Preuitt: I’m a huge supporter of meeting people where they are rather than remaining trapped in the brick-and-mortar approach. The pandemic has given us a real opportunity to move to a mobile workforce mode. I don’t see going back to the days where a probation officer sits in an office all day seeing people who come in.
Spitzer: The way we’re using technology will have lasting impacts. For example, we’re using it to check in with people we send to inpatient treatment or sober living homes. In the past, we’d do that by email, but we get much better information through video. Limits on the number of people in the courtroom also have us thinking about dividing our problem-solving court populations into smaller groups, perhaps by gender, risk level, or trauma history. Some evidence suggests that can be more effective.
Precythe: We need to look at every aspect of the budget closely, and at performance measures for our programs. If programs are doing what we need them to do and getting the outcomes we seek, then we don’t want to touch them—and I’m very protective of programming. But if a program is not working, we need to take that money and shift it elsewhere.
Spitzer: The biggest portion of our budget is personnel, and if you cut that, you affect supervision. We’ve had an uptick in felony filings recently, driven by substance dependence and domestic violence cases, so the system is already stressed. The greater concern is how long it will take the economy and local revenue to catch up to help us meet these challenges.
Preuitt: Our priorities remain providing services to the highest-risk population—those most likely to recidivate—and investing in evidence-based programs that have been proven to help people change their behavior. I think shrinking our facilities’ footprints is a key cost-saving step. Government has discovered that people can telework, so let’s look at buildings, figure out needs, and discuss how we can co-locate services to reduce expenses.
Spitzer: We need to look at what our data tells us, drill down to the reasons for disparities, and take steps to address them. Indiana’s chief justice, Loretta Rush, has outlined some objectives we’re pursuing, and I led a committee that looked at the pretrial population and is seeking to remedy disparities there. One change is that for people of modest means, including many people of color, we now go back and review those who we expected would get out of jail quickly on bond, but who did not, to make sure that was not because of economic reasons. There is much to learn and to do, including increased training on cultural competency and implicit bias for our staff.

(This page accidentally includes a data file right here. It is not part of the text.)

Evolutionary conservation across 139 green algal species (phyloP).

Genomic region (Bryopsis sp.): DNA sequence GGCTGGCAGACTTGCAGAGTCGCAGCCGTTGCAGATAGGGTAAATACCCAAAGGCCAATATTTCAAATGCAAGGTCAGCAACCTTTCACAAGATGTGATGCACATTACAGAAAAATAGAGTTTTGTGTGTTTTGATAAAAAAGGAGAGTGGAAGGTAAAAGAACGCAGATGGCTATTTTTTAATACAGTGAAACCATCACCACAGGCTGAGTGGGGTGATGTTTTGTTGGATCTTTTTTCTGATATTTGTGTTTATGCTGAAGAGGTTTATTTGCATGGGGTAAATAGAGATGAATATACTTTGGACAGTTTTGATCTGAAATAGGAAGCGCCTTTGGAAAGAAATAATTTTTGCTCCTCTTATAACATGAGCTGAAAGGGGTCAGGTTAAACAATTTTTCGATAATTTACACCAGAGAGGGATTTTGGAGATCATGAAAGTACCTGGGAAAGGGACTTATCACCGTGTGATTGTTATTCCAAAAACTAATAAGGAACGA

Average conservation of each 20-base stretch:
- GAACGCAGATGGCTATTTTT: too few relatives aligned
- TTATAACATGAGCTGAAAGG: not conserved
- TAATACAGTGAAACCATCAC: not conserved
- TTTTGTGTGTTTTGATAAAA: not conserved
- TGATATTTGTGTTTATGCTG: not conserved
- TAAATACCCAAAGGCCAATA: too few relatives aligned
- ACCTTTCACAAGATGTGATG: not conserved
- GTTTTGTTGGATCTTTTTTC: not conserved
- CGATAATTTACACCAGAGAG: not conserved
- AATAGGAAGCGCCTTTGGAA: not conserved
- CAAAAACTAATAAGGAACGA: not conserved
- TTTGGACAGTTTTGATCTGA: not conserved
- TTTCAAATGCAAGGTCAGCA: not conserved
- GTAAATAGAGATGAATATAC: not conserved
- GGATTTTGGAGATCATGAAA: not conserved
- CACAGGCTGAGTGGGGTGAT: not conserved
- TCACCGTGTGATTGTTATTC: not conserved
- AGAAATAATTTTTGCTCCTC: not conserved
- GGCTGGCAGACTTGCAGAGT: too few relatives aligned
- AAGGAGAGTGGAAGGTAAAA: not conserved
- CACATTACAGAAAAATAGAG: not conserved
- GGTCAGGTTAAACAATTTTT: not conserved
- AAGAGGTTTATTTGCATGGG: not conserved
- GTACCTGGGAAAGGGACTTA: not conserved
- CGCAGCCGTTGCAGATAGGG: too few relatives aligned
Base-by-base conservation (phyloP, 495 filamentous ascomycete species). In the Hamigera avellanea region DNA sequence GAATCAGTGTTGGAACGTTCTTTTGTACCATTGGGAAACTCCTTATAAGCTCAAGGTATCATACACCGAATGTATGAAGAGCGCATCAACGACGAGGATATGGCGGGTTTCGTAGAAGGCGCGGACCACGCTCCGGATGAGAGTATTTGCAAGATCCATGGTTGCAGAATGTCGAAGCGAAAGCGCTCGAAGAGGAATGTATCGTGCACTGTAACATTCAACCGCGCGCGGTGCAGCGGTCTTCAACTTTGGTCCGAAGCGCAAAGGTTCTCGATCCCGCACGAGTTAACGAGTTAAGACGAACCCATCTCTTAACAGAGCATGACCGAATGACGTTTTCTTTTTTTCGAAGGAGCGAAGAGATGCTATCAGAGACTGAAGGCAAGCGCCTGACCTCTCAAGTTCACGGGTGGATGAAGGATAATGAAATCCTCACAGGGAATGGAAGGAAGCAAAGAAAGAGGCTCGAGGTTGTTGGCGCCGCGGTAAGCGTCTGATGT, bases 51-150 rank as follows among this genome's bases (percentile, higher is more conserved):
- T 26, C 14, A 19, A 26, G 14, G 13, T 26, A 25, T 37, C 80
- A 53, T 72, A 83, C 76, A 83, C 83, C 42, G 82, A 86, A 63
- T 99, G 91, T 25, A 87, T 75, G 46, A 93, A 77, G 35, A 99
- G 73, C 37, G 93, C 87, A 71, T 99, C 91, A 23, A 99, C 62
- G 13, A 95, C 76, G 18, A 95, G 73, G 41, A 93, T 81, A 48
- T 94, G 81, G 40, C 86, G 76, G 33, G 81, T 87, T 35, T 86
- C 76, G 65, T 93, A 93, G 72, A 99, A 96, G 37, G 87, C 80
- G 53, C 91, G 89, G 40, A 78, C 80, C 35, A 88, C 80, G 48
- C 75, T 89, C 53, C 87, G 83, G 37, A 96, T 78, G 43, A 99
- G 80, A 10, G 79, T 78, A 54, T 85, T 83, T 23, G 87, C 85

Precythe: In Missouri, we review data to ensure officers are following policies and treating everyone fairly and equitably. When we see things that are out of whack on a caseload, we want to dig further to better understand all of the factors that might be involved. In Missouri, as in the rest of the country, we know that people of color are disproportionately overrepresented in the prison population, and we want to make sure we don’t exacerbate the problem. In all areas of the criminal justice system, beginning with arrest and continuing through re-entry, our profession needs to come together and have a purposeful, actionable, and transparent discussion about racial disparities.
Preuitt: Thanks to grant funding, we’ve been able to develop a racial disparities dashboard for use internally that allows us to collect a lot of data on revocations, sanctions, jail beds, risk assessments, and other indicators and track how we’re doing. When we look at the relative rate index for certain groups and something is off, we have conversations with our officers and managers to try to figure out what’s going on. We also consider racial disparities as we evaluate employee performance. We are deliberate about the message that we all play a part in creating or reducing these disparities and need to hold ourselves accountable and do what we need to do to get better.